It was never going to win plaudits for groundbreaking comedy or originality, we’ve seen it all before but at its core is an easygoing (and most importantly) funny comedy about an overweight unloved man who revives his long lost passion for salsa dancing and fights, well . . . dances for the love of his life. Nick Frost (Shaun of the Dead/Hot Fuzz/Spaced) always brings a likeable presence and applies his infamous comedy schtick to the role. He plays Bruce Garrett, a talented teenage salsa dancer who toured the world (Gloucester, Colchester . . . ) but gives it all up after a nasty encounter. Flashforward 25 years to the present and we see our hero plodding through life through his usual routine, with the constant ribbing and jibing of his so called friend, Drew (Chris O’Dowd – The IT Crowd/Bridesmaids). However that all changes when their new boss; the beautiful Rashida Jones (The Office USA/I Love You Man) enters the scene, cue the laughs and the rest of the film.

The journey may be the same with our hero stumbling and tumbling as he dusts off the cobwebs and reunites with his scorned mentor, Ron Parfait, the on form Ian McShane (Deadwood/Lovejoy) as he battles whether to dance or not to dance. However, it’s the supporting characters around Frost that make this film entertaining and memorable. The hilarious Olivia Colman who has excelled this year, most notably in Broadchurch, hasn’t forgotten her comedy roots (Peep Show/Hot Fuzz) as his zany sister. Not enough of her in my opinion but when she gets the time, she nails it. Rory Kinnear (Black Mirror/Lucan) and Tim Plester (you may remember him from Game of the Thrones. At the wedding. Yessss, him) play his “supportive” mates who report their “Weekly Round Up” of gaining girls numbers and making contact with one as they release their frustration at the golf course. In all fairness, they are all brilliant and all fight for the screen. However, there are two major players that stand out for me and that is O’Dowd (Come oonnnn!) and Kayvan Novak (Fonejacker/Four Lions).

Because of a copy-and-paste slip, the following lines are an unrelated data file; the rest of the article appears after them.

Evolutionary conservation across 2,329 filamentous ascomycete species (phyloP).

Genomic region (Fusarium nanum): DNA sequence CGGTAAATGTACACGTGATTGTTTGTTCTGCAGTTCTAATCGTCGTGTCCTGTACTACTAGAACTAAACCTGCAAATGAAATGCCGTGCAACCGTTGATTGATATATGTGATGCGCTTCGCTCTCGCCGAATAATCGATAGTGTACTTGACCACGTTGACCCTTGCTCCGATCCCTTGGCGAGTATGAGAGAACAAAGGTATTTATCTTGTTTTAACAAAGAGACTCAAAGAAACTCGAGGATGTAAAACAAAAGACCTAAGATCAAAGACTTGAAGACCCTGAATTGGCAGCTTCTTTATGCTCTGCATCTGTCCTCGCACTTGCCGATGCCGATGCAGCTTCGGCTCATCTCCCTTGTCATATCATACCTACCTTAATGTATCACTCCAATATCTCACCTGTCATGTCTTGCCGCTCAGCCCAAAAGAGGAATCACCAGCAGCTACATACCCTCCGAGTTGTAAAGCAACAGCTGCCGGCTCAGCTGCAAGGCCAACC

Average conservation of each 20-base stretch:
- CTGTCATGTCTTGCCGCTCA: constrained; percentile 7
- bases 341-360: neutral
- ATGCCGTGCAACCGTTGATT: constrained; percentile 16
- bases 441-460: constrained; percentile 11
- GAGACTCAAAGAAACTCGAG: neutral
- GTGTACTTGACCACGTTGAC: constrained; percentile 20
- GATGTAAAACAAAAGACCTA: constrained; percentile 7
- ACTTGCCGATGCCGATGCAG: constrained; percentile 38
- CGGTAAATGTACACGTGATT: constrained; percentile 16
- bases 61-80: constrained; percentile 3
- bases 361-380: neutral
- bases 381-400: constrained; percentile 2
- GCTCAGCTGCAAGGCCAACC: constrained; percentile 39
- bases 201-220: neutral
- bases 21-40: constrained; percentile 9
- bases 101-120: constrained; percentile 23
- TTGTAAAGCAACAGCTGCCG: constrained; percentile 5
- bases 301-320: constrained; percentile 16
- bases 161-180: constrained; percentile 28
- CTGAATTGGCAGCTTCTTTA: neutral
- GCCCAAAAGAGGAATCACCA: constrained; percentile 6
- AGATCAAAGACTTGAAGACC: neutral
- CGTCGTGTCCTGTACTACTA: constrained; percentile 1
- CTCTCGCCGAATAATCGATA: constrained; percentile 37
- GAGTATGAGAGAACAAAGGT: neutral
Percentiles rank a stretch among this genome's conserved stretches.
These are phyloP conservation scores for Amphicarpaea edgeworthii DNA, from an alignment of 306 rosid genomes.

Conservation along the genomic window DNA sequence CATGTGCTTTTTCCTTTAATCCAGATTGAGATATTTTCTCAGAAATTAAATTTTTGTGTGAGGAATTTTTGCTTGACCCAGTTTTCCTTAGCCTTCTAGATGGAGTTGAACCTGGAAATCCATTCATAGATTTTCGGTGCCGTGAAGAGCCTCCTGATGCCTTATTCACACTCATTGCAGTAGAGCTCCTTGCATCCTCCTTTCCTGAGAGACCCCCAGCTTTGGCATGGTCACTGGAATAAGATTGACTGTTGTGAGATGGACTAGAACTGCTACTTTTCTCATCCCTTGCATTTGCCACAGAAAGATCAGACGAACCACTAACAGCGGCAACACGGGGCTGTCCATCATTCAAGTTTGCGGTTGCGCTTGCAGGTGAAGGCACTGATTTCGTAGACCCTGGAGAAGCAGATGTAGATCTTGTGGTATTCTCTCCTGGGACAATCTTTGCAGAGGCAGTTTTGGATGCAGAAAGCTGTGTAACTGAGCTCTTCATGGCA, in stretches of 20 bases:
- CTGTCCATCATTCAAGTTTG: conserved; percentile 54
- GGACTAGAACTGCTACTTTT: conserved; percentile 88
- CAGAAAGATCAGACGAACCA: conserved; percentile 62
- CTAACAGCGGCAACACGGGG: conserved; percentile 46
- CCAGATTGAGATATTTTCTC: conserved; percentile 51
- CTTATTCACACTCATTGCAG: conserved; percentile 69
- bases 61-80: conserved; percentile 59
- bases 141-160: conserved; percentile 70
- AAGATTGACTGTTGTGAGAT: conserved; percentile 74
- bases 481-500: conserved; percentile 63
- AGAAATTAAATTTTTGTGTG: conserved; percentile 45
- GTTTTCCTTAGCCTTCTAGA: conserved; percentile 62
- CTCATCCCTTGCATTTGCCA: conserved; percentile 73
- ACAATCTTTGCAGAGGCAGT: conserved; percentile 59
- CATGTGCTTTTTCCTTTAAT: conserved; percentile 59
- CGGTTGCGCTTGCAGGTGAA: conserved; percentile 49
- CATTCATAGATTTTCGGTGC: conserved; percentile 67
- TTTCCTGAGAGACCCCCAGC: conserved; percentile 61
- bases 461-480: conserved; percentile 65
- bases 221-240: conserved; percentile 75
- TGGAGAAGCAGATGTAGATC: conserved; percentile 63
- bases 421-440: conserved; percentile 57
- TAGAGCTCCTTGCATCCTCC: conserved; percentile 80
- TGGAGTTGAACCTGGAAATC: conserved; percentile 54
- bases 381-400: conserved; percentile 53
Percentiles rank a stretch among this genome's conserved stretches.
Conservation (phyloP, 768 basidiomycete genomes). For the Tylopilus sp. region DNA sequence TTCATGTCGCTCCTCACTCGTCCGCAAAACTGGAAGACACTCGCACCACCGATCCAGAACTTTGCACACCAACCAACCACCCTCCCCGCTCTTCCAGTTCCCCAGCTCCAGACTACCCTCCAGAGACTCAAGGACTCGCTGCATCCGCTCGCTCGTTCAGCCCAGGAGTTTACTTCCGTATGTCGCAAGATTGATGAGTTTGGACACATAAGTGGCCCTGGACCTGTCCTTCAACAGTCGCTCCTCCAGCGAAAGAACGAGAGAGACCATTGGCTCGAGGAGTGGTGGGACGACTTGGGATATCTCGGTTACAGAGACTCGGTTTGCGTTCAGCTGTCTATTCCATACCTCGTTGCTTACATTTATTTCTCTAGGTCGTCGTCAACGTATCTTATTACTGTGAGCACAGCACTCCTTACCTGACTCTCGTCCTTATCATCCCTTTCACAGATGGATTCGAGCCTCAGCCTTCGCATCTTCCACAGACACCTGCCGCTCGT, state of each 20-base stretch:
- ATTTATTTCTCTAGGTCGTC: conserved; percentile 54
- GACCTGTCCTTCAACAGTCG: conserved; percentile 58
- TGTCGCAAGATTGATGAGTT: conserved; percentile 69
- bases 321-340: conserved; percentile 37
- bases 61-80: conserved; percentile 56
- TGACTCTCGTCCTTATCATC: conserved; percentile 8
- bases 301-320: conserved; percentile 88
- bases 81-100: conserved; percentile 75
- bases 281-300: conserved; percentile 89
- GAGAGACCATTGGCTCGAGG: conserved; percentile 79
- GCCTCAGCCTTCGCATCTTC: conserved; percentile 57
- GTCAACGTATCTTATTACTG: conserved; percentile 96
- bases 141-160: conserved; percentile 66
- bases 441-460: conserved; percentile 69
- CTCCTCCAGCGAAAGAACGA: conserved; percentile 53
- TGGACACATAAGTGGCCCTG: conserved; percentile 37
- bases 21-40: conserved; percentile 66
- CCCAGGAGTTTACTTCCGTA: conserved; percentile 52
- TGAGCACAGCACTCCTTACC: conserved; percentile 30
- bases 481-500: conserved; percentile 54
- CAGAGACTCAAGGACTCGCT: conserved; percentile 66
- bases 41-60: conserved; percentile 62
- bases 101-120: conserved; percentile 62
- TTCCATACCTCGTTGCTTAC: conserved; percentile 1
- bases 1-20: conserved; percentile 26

Originally from the trailer I thought O’Dowd and Frost were going to be pals who unintentionally fall for the same girl and have a bit of banter. Nope. Dowd is a cocky, obnoxious, condescending . . . dick, really, who wedges in between the couple with his fat jokes and jibes. Some of the lines are brilliant. The friction between Frost and O’Dowd makes for quality viewing. The dance off car park fight sequence between the duo is worth the ticket price alone. Considering the crazy stuff the pair have done, I still couldn’t believe they did this. Hilarious OTT dance moves that makes for top viewing with an unexpected blink and you’ll miss it cameo that made it even better.

Novak is ultimately the scene stealer with the flamboyant salsa enthusiast Bejan. From his ball waxing to his still Fanta regime, the laughs come in thick and fast every time he’s on the screen. Fantastic comic relief. The dancing itself isn’t that bad and considering Frost’s build, he ain’t a bad little mover. Obviously the more complexed moves and OTT ones, you can’t help but notice that Frost has suddenly dropped a few pounds if you know what I mean. And I couldn’t help also noticing there might have been a bit of fast forwarding? However,  it might take the attention away and to be honest, the characters are that entertaining and the tone that easygoing that it’s not really needed nor does it really affect anything. There’s also great chemistry between Rashida Jones and Frost. Jones plays it quite straight faced but still stands out in a lively bunch of characters performed by a great cast. McShane as the grouchy alcoholic mentor was fantastic (I said, “Arms like an eagle”. Not a f@#king heron!). Alexandra Roach (who stood out in One Chance) was the only one I felt didn’t get a look in and got pushed into the background.

I could go on and quote some great lines and great to know that not all the best bits were in the trailers. But this film has a lot more to offer, may be a little corny and predictable but it’s fun, light and hilarious. It’s SALSA! 3.5/5

Currently ranks #50 out of 147!